International community should avert grave humanitarian crisis in Afghanistan, says Pakistan PM Imran Khan

By: |
November 11, 2021 8:43 PM

Khan tweeted that Pakistan would not abandon the people of Afghanistan in the difficult hour and is sending essential items, including medical supplies, COVID-19 vaccines.

imran khanHis remarks came amidst a visit of acting Afghan Foreign Minister Amir Khan Muttaqi who landed in Islamabad on Wednesday. (File/AP)

Prime Minister Imran Khan on Thursday urged the international community to fulfil its collective responsibility to avert a grave humanitarian crisis confronting the people of strife-torn Afghanistan.

His remarks came amidst a visit of acting Afghan Foreign Minister Amir Khan Muttaqi who landed in Islamabad on Wednesday, heading a 20-member high-level delegation, on his maiden foreign trip.

Khan tweeted that Pakistan would not abandon the people of Afghanistan in the difficult hour and is sending essential items, including medical supplies, COVID-19 vaccines to the country.

“Pakistan has always stood with the Afghan people in their hour of need. We have assured Afghan acting Foreign Minister Amir Khan Muttaqi & his delegation we will provide all possible humanitarian aid to Afghanistan,” Khan tweeted.

“We are sending essential food items, emergency medical supplies & winter shelters to provide immediate relief to Afghan people. We will also provide free Covid 19 vaccines to all Afghans travelling across the border into Pakistan.” Khan also “urged the international community to fulfil its collective responsibility to avert a grave humanitarian crisis confronting people of Afghanistan.” The Express Tribune reported that Muttaqi called on prime minister Khan. But so far there was no official announcement about the meeting.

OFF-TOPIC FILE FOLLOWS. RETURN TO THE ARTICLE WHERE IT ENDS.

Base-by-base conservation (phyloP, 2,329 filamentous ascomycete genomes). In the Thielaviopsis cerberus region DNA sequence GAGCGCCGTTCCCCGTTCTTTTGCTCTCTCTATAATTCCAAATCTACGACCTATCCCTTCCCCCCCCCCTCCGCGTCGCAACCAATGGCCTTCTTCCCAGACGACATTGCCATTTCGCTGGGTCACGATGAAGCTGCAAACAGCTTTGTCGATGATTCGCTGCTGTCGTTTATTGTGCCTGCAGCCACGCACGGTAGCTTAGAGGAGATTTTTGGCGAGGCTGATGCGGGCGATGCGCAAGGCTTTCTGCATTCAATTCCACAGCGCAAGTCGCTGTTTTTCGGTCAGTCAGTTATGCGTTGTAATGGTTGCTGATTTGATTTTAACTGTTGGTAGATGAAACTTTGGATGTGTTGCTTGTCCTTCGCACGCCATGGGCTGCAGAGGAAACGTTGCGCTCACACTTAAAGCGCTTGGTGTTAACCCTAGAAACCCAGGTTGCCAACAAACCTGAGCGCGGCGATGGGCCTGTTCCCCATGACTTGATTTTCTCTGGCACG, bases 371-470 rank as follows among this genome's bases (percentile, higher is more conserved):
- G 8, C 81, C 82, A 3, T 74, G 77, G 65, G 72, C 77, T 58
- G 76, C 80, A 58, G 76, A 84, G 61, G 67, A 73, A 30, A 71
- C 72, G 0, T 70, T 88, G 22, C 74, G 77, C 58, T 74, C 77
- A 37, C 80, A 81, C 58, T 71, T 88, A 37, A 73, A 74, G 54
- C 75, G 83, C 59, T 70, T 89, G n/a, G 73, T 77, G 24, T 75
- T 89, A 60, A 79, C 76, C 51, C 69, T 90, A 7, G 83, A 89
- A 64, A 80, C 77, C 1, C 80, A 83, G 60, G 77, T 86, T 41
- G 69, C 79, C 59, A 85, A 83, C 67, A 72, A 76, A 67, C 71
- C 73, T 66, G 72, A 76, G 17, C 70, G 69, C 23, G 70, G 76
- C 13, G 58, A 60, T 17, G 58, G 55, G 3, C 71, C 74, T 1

However, it was confirmed by the officials that Muttaqi had reached the ministry of foreign affairs to meet Foreign Minister Shah Mahmood Qureshi for in-depth talks on various matters.

Almost 3 million Afghan refugees, half of them unregistered, have been living in Pakistan since the Soviet Union’s invasion of Afghanistan in 1979 and subsequent waves of violence and later civil war, according to the UN.

Pakistan has been trying to convince the world to diplomatically engage with the Taliban after they seized control of Kabul on August 15. However, the international community is still sceptical about the hardline Islamists, especially on issues like terrorism emanating from the war-torn country and their promises to respect human rights.

Afghanistan has been under Taliban rule since August 15 when the Afghan militant group ousted the elected government of President Ashraf Ghani and forced him to flee the country and take refuge in the UAE.

 

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